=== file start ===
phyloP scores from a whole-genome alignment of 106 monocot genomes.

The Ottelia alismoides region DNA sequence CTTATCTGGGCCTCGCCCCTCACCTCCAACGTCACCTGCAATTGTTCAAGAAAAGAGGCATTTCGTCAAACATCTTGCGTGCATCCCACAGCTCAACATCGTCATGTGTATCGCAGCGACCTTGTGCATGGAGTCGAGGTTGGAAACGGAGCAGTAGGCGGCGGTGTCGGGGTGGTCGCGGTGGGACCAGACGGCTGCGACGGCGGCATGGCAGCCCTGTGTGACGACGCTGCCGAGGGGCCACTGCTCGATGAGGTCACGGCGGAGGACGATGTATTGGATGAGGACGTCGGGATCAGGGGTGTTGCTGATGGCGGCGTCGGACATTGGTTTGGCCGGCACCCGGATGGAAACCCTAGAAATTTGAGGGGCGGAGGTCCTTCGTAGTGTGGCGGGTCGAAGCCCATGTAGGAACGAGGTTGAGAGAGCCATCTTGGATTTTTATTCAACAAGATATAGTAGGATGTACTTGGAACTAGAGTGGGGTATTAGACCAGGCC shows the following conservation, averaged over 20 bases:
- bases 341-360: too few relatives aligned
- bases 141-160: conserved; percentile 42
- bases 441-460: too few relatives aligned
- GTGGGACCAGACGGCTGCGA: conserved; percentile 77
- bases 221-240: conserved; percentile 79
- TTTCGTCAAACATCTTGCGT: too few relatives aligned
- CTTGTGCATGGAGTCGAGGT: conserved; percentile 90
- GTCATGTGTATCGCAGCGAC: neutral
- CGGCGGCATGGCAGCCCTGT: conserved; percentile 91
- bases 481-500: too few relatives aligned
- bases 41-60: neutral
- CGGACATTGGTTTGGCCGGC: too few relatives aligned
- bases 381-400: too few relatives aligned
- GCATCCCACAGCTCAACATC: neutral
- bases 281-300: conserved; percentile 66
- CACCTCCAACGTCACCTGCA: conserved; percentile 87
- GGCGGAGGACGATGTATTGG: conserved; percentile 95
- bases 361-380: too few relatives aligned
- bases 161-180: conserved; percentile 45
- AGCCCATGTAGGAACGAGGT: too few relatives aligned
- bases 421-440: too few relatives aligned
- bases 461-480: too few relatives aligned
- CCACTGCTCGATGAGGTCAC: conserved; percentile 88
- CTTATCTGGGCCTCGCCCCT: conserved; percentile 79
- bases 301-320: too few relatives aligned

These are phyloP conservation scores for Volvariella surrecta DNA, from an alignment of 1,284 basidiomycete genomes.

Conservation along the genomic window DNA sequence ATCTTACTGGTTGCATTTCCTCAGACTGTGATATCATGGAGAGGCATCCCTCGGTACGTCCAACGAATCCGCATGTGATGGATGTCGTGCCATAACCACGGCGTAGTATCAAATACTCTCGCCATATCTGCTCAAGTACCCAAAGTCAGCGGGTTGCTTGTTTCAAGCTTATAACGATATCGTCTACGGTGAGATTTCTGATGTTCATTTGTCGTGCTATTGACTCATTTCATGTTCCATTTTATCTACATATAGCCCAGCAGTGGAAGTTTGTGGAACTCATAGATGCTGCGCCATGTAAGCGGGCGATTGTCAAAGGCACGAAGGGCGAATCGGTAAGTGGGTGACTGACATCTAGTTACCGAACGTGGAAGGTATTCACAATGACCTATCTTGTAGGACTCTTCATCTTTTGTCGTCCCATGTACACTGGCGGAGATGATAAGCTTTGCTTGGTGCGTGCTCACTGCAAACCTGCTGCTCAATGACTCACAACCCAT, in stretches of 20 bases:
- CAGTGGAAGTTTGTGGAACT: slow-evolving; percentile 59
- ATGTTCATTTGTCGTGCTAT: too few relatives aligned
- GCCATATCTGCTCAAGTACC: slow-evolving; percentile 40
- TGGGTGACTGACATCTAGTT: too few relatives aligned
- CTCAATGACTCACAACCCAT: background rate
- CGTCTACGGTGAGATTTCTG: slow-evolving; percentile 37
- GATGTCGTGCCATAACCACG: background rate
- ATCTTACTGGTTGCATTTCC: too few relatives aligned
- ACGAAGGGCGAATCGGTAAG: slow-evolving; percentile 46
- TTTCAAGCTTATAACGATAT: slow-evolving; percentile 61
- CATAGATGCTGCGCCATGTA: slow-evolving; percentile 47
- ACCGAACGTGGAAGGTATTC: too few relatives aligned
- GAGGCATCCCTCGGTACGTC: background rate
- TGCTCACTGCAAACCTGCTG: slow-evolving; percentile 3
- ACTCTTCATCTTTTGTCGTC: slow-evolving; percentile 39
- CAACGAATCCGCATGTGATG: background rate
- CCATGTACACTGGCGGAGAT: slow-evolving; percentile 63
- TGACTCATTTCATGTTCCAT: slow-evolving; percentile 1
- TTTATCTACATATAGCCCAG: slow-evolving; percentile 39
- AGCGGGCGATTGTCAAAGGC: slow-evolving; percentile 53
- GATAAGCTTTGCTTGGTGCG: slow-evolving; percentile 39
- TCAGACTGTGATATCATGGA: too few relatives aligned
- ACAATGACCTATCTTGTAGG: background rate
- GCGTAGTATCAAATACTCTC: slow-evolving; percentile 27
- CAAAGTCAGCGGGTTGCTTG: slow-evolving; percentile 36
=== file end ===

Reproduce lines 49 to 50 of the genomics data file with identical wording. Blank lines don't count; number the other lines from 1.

- AGCGGGCGATTGTCAAAGGC: slow-evolving; percentile 53
- GATAAGCTTTGCTTGGTGCG: slow-evolving; percentile 39